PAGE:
A Tale of Two Winters

It was February (1970?). About eight of us had cheap tickets to see Johnny Winter and support band Keef Hartley at the Royal Albert Hall.1

When the doors opened we were ushered up the steps around the edge of the round building. One flight, two flights, three flights of stairs we climbed. Then still more stairs. Up and up we went until eventually we came through a door onto a wide balcony just under the huge domed roof. There was a sturdy metal railing at the edge of the balcony through which we could look out into the vast space of the concert hall. It was like stepping onto the ledge of a skyscraper and looking out over the city below.

There were no seats up here, just a stone floor. It was already fairly crowded by the time we arrived but we managed to squeeze in by the railings where we could see the stage. Behind us, sitting against the back wall, a line of slightly dodgy-looking characters had various items on display. Joss sticks, pretty trinkets, perhaps some reefers and some little packets of foil with unspecified contents. There was one of these traders every few feet around the balcony. They made me rather nervous at first but they all seemed pretty laid back and harmless. The worst that happened was that someone accidentally dropped their joint on Howard’s Parka jacket. By the time he’d noticed there was a smouldering hole in his coat.

I don’t remember much about the concert itself. From our vantage point up in the gods we were too far away to see much more than Johnny Winter’s long, straight, albino-white hair shining brilliantly in the spotlights. I’d expected the sound to echo around us as it bounced off the walls and the roof but, actually, the acoustics were pretty good. I think we all enjoyed the bands and felt we’d got more than our money’s worth.

It had been a sell-out gig. The bands had come on stage quite late (even for a rock concert) and it was taking some time for the crowds to leave. By the time we pulled on our coats and spilled out into the fresh air it was well past eleven o’clock and none of us was sure what time the last trains would leave from Charing Cross to take us home. There was some debate about the quickest way to the station and we decided to walk across Hyde Park rather than risk having to wait for a tube train. This was not very sensible, but it led to the story I am about to tell.

As we walked across the park away from the road it became quite dark. Apart from the street lights in the distance there were no visible landmarks. Soon we came to a small wood. As we walked through the trees the night seemed to close in around us. It would have been easy to get disoriented and we hesitated for a moment before pressing on. Then, to our relief, the trees stopped and we found ourselves beside the Serpentine. Tied up at the edge of the lake we could see a line of rowing boats and a path leading to a wooden boat house.

We paused to consider whether to skirt the lake to the left or the right. Or, perhaps we could take one of the boats and row across the lake. “Let’s go for a swim” said one of the girls. She wasn’t proposing to swim across the lake. “It’ll be fun” she continued. Even though it was February and only half an hour before midnight a couple of the lads agreed. Like Just William, they weren’t going to be outdone by a girl.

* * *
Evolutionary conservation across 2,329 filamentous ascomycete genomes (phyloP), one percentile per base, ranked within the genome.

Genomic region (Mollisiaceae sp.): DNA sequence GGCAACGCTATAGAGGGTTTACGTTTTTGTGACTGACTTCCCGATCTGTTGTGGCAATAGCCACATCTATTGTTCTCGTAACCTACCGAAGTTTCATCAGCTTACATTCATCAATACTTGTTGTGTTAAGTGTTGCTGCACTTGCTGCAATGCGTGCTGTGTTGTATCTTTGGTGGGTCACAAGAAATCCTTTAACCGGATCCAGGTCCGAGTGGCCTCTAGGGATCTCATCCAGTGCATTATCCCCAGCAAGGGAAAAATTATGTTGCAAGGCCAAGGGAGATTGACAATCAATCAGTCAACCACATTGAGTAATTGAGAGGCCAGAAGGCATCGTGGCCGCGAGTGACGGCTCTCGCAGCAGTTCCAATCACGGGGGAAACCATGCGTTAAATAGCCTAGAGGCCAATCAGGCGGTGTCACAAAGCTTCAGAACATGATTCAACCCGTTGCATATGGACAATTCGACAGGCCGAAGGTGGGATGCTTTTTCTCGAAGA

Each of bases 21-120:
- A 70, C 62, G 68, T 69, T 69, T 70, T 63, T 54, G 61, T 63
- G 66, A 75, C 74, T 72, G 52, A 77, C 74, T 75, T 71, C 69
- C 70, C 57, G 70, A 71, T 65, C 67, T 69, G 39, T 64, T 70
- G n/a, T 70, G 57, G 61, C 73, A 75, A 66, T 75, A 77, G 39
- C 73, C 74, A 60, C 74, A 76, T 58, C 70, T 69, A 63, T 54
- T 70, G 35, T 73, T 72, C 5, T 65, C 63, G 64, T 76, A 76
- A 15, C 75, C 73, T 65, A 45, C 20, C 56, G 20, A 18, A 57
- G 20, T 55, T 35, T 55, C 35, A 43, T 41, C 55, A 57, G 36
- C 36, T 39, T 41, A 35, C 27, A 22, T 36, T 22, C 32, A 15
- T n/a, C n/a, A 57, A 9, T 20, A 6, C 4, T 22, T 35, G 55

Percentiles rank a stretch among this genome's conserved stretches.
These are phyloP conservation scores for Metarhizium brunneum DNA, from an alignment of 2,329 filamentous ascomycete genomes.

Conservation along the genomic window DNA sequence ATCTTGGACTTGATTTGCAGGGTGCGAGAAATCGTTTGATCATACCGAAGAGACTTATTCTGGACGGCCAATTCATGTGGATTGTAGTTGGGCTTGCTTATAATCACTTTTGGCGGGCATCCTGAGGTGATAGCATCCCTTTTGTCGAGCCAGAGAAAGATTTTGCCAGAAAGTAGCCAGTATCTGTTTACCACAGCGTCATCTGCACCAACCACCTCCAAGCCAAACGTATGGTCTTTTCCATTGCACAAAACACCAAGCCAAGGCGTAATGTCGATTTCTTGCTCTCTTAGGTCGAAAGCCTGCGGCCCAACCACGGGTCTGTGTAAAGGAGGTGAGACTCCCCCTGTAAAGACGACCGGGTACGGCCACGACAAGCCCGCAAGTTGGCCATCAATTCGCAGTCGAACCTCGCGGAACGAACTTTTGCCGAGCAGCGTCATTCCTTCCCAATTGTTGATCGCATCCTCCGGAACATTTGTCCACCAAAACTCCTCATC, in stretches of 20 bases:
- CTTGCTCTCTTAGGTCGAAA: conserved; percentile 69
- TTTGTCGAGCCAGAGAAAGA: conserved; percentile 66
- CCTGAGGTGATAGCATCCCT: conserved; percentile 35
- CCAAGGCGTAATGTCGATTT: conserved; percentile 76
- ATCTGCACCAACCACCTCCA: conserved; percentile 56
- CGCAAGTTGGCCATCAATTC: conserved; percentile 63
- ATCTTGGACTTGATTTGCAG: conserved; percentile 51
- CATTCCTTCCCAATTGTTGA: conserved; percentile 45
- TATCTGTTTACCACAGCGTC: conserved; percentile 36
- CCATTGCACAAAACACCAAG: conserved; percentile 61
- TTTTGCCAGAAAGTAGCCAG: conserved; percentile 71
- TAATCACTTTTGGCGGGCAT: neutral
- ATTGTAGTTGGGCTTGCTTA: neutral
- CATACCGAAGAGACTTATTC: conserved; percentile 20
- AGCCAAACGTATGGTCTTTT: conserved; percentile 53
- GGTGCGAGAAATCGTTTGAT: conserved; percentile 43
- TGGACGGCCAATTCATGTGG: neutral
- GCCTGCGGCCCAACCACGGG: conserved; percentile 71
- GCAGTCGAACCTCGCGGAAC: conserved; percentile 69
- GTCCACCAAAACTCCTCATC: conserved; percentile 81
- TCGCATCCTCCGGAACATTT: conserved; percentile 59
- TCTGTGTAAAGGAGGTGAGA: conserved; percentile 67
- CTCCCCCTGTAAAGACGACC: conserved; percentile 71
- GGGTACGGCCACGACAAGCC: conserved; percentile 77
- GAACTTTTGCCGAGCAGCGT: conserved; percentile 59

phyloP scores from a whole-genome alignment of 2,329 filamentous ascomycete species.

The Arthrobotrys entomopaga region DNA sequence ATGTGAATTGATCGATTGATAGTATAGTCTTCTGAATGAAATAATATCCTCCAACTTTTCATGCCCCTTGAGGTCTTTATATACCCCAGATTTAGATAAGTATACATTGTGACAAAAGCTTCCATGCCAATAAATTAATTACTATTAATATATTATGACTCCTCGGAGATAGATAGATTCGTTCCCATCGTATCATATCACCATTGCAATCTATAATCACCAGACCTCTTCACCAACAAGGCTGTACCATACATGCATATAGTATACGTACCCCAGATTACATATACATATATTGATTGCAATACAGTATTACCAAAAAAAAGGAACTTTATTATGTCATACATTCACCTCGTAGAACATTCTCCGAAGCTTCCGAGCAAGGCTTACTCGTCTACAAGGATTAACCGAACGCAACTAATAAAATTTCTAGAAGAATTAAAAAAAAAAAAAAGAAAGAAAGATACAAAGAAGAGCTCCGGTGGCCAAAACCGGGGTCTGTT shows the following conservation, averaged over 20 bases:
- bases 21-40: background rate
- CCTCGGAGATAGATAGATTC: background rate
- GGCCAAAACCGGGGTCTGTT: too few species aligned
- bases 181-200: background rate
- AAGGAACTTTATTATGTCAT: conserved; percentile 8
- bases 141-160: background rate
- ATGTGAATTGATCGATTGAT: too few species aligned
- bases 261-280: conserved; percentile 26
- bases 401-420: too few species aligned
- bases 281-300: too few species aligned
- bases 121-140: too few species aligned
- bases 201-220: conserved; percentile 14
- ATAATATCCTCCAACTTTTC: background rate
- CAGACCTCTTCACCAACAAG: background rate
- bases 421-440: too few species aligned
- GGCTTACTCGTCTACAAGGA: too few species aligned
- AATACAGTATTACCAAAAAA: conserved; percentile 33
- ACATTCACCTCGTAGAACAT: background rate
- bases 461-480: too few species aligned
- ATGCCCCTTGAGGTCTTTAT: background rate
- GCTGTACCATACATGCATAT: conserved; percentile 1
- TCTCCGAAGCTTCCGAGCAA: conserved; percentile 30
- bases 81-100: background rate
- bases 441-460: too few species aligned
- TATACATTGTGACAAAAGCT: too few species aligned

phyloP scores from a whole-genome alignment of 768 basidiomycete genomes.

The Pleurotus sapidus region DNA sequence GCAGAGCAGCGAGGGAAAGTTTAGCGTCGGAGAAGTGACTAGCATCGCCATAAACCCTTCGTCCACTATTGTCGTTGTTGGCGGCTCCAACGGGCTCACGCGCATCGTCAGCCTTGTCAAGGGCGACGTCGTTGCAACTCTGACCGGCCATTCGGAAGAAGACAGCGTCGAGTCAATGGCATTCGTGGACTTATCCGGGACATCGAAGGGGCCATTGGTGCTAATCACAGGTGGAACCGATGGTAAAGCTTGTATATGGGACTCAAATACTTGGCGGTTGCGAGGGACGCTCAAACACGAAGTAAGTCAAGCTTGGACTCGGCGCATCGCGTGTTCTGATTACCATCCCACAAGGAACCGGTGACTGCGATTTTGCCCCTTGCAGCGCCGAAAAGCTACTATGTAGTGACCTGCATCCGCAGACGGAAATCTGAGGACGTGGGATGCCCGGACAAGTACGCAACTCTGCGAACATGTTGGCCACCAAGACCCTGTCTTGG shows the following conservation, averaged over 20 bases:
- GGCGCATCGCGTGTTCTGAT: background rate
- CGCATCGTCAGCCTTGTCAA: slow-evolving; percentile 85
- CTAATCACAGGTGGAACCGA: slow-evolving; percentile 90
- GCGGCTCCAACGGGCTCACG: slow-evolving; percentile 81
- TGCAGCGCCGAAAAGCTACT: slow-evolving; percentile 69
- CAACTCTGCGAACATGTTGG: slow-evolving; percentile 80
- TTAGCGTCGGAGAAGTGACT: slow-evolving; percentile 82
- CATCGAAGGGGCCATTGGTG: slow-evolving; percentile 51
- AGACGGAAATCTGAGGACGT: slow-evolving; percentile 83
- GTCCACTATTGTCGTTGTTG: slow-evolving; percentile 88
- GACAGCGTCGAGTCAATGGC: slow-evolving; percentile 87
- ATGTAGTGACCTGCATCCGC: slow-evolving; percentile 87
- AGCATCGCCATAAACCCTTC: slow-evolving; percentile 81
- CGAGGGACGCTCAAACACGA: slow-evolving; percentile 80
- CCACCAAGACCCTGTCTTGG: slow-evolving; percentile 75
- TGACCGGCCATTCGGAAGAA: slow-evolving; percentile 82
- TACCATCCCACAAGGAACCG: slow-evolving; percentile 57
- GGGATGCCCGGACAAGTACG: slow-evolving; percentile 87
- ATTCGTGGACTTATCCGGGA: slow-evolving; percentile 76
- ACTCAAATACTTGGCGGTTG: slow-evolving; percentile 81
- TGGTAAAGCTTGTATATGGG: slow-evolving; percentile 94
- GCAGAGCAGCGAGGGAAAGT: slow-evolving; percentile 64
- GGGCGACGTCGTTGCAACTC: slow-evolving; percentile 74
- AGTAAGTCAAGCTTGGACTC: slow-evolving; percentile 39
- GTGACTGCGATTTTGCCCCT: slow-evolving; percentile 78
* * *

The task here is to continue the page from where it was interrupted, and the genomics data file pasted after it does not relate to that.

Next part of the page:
I hadn’t met those members of our group until that day and had no idea if they would actually go through with this crazy plan. So I just watched as one very slim girl and two trim lads stripped down to their underwear and put a foot in the lake to test the water. That was enough for one of the boys; the others waded out up to their knees. Then, quite suddenly, the girl launched herself into the water, swam out for a few strokes, turned and swam back to the shore. The lad standing in the water muttered something about it being too cold for him and also returned to dry land.

Someone asked the swimmer how she was going to get dry. “Oh, I’ll just run around a bit. I’ll soon dry”, she said nonchalantly and trotted off among the trees. Just then a man came towards us walking along the side of the lake from the direction of the boathouse. Turning to us he asked if we had seen a boat. “Why, have you lost one?” one of the lads asked with a smile. “Well, yes, actually” said the boatman. He was about to continue when he spotted a young girl running through the trees in her underwear and flapping her arms like a demented fairy.

There was silence for a moment. Then, with great presence of mind, one of our lads said, “You wouldn’t have a towel or something, would you?”. The shock on the boatman’s face evaporated as he realised we weren’t all out of our minds. “Yes. Yes, of course” he replied and took our shivering fairy down to the boathouse. We thought he would let her get dry and dressed while he waited with us outside, but when he didn’t reappear we went to check that everything was all right. The boatman opened the door and invited us all in. Our lass was wrapped in a blanket, drinking a steaming hot mug of cocoa and obviously feeling much better.

The boatman would have been happy for us to stay, have some cocoa and chat, but we had trains to catch. He directed us out of the park and down to the railway station. It was nearly midnight now, but our trains were still running and we all went home feeling we’d had a thoroughly enjoyable and very memorable night.

Footnote: My memory is clear but, according to Google, Johnny Winter played the Albert Hall in April 1971 as support for Santana (who I’ve never seen) and Keef Hartley never performed at the Albert Hall at all. Back to post

By stoneyfish

Humanist and retired software engineer with a love of music.

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